Children see and interact with people of different races or ethnic backgrounds every day—around the neighborhood, while grocery shopping, at school, or in the media. Research shows that children as young as 3 identify gender and ethnic differences. You can help children develop cultural awareness, appreciate the cultural traditions of others, and build positive attitudes in many ways, including the following:
- Talk about differences among people in a positive way to help children appreciate the special qualities of all people.
- Talk about the similarities among people to help your child understand that all of us are more alike than different.
- If you are with your child and hear someone say something ugly about a person or a group of people, let your child know that this is unkind and hurts others.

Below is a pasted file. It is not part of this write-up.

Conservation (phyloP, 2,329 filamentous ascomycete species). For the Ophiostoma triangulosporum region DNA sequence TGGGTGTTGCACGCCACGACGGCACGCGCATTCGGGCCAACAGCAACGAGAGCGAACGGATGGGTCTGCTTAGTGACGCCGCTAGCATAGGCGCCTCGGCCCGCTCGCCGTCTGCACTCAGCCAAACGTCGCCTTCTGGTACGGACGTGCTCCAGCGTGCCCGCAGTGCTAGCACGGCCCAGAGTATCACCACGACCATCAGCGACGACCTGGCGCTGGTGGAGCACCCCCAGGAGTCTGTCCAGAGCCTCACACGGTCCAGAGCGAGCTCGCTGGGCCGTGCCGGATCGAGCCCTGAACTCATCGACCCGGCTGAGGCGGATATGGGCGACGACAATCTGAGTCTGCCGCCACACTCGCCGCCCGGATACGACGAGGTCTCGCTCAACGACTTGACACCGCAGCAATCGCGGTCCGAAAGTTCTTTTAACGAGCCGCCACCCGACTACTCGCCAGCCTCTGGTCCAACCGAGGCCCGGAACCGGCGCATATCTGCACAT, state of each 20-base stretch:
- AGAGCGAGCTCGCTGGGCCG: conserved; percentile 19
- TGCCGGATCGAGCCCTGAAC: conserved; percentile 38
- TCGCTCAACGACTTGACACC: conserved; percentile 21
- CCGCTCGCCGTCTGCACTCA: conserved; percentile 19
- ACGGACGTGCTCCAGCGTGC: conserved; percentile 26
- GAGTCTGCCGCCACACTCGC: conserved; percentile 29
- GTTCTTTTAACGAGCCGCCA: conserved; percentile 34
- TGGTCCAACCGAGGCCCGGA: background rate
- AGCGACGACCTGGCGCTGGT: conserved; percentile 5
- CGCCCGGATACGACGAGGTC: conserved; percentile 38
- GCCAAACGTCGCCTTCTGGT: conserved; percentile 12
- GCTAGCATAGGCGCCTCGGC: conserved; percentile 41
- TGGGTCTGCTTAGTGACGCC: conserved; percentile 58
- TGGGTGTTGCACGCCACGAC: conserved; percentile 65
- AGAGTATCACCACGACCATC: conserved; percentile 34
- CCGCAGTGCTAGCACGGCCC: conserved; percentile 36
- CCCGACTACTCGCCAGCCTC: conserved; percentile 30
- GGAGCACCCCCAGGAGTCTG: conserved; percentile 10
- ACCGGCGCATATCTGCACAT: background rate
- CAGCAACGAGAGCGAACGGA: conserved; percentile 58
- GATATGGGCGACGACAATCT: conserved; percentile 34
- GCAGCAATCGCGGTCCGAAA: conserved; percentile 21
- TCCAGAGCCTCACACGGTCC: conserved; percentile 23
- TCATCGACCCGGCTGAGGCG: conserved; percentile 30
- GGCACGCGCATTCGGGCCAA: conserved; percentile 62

- If you hear your child say something that reflects prejudice, guide him or her to see that the words are hurtful and unacceptable.
- Create opportunities for your child to meet and play with children of different races or ethnicities, socioeconomic backgrounds, family structures, etc.
- Help children understand that we are not all the same and we should always show respect for our differences.
- “Culture Commotion” from PBS uses books and music to share stories about children in other cultures.
- “Celebrating Cultural Diversity Through Children’s Literature” provides annotated bibliographies for a wealth of books about children in other cultures.
- “Playing Smart: Cultural Diversity for Kids” from Parenthood.com provides activities to help children appreciate music, foods, holidays, and games from other cultures.
- “YMCA Parent Tips: Learning To Live Together—Children and Cultural Diversity” from the YMCA provides information and activities to promote cultural appreciation.
Reprinted with the permission of the Department of Health and Human Services.